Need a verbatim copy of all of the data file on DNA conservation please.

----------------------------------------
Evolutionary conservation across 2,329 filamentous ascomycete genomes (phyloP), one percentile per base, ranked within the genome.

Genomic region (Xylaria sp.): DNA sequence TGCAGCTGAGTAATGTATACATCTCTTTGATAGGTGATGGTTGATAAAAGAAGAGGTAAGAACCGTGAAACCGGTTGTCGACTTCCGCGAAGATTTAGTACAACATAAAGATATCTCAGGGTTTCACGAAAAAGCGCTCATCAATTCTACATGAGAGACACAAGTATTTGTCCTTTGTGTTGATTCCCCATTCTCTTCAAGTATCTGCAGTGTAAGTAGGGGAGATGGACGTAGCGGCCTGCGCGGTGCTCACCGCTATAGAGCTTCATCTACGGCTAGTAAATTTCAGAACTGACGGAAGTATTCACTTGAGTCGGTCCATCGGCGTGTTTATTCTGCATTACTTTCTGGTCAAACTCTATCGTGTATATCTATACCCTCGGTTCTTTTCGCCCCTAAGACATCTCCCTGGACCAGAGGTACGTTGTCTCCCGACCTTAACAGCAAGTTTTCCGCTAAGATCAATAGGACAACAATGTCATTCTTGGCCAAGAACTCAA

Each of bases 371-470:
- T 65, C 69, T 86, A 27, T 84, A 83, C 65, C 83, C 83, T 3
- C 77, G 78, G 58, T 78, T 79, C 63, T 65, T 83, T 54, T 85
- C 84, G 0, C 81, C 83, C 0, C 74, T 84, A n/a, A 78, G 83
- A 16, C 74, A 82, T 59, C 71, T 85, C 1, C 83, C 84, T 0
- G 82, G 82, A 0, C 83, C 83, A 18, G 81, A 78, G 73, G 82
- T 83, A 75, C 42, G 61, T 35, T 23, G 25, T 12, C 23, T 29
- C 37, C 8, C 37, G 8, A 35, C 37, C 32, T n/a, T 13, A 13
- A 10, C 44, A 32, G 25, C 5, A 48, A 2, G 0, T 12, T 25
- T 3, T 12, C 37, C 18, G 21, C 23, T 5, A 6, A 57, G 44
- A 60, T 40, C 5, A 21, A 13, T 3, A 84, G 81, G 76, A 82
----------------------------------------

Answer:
Evolutionary conservation across 2,329 filamentous ascomycete genomes (phyloP), one percentile per base, ranked within the genome.

Genomic region (Xylaria sp.): DNA sequence TGCAGCTGAGTAATGTATACATCTCTTTGATAGGTGATGGTTGATAAAAGAAGAGGTAAGAACCGTGAAACCGGTTGTCGACTTCCGCGAAGATTTAGTACAACATAAAGATATCTCAGGGTTTCACGAAAAAGCGCTCATCAATTCTACATGAGAGACACAAGTATTTGTCCTTTGTGTTGATTCCCCATTCTCTTCAAGTATCTGCAGTGTAAGTAGGGGAGATGGACGTAGCGGCCTGCGCGGTGCTCACCGCTATAGAGCTTCATCTACGGCTAGTAAATTTCAGAACTGACGGAAGTATTCACTTGAGTCGGTCCATCGGCGTGTTTATTCTGCATTACTTTCTGGTCAAACTCTATCGTGTATATCTATACCCTCGGTTCTTTTCGCCCCTAAGACATCTCCCTGGACCAGAGGTACGTTGTCTCCCGACCTTAACAGCAAGTTTTCCGCTAAGATCAATAGGACAACAATGTCATTCTTGGCCAAGAACTCAA

Each of bases 371-470:
- T 65, C 69, T 86, A 27, T 84, A 83, C 65, C 83, C 83, T 3
- C 77, G 78, G 58, T 78, T 79, C 63, T 65, T 83, T 54, T 85
- C 84, G 0, C 81, C 83, C 0, C 74, T 84, A n/a, A 78, G 83
- A 16, C 74, A 82, T 59, C 71, T 85, C 1, C 83, C 84, T 0
- G 82, G 82, A 0, C 83, C 83, A 18, G 81, A 78, G 73, G 82
- T 83, A 75, C 42, G 61, T 35, T 23, G 25, T 12, C 23, T 29
- C 37, C 8, C 37, G 8, A 35, C 37, C 32, T n/a, T 13, A 13
- A 10, C 44, A 32, G 25, C 5, A 48, A 2, G 0, T 12, T 25
- T 3, T 12, C 37, C 18, G 21, C 23, T 5, A 6, A 57, G 44
- A 60, T 40, C 5, A 21, A 13, T 3, A 84, G 81, G 76, A 82